Examining The Role Of Self-Regulation In Online Learning For Non-Native English Language Learners

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Saima Irshad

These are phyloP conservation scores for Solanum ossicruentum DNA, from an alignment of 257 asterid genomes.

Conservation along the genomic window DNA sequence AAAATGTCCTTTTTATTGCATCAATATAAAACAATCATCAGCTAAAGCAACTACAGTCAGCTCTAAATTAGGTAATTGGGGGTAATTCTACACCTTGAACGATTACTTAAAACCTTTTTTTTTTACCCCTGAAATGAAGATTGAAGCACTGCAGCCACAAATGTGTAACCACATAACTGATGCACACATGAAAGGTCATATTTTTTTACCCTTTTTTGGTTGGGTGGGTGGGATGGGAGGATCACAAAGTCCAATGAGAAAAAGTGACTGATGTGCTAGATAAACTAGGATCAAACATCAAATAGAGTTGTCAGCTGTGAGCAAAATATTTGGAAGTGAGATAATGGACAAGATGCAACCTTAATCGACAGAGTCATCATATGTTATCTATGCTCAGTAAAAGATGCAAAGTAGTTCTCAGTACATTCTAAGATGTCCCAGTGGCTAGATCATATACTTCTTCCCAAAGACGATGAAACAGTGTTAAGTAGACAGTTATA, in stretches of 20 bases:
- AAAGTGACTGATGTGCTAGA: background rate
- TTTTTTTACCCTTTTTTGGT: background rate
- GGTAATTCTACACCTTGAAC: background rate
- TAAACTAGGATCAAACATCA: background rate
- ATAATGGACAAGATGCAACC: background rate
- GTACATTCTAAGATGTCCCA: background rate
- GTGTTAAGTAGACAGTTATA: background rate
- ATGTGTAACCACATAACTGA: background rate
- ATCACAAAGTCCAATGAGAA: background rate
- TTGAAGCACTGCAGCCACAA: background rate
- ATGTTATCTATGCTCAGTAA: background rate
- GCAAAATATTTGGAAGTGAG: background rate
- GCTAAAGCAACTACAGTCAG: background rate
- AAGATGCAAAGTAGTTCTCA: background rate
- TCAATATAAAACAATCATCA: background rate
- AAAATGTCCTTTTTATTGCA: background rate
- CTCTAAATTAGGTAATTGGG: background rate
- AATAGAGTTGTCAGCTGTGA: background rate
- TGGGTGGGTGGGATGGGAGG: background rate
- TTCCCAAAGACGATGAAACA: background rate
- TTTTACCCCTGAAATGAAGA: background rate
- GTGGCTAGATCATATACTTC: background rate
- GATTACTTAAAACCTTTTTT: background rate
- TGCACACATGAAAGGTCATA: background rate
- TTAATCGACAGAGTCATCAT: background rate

For optimal input in the process of learning a new language, interaction is essential. The extent to which a comprehensive interactive system is made accessible for second/foreign language (L2) learners affects the success of the learning process. Both students and teachers need to strike a balance between (a) freely exchanging ideas and (b) fostering an effective communicative learning environment in their interactions (Sari, 2018). In order to enhance interest and participation via language input, the teaching of a second language should use both verbal and nonverbal communication. For the classroom, this means that students will be better able to achieve their desired learning outcomes. As a result, it is widely agreed that it is crucial for students to engage in productive patterns of interaction in a second language classroom in order to acquire the language effectively. Due to the global crisis brought on by the COVID-19 pandemic, the education system around the world has been forced to shut down, much like a storefront would. As a result, educators are shifting their focus from traditional classrooms to virtual ones in an effort to keep the learning process going in some fashion. There have been many developments in the area of e-learning as a result of the incorporation of various online learning modalities, such as virtual courses, video conferencing, and blended learning. Traditional classrooms are comparable to their virtual counterparts in terms of efficacy since both require students to actively engage with course material and get feedback on their performance. Learning a new language is no exception; success depends on intelligible information, active participation, and corrective feedback. Though online education is becoming more popular, it is not without its drawbacks. The purpose of this study is to examine how non-native speakers of English regulate or perceive their own online learning at the university level. To get the necessary information, a questionnaire was used. There were five Likert scales in this survey.

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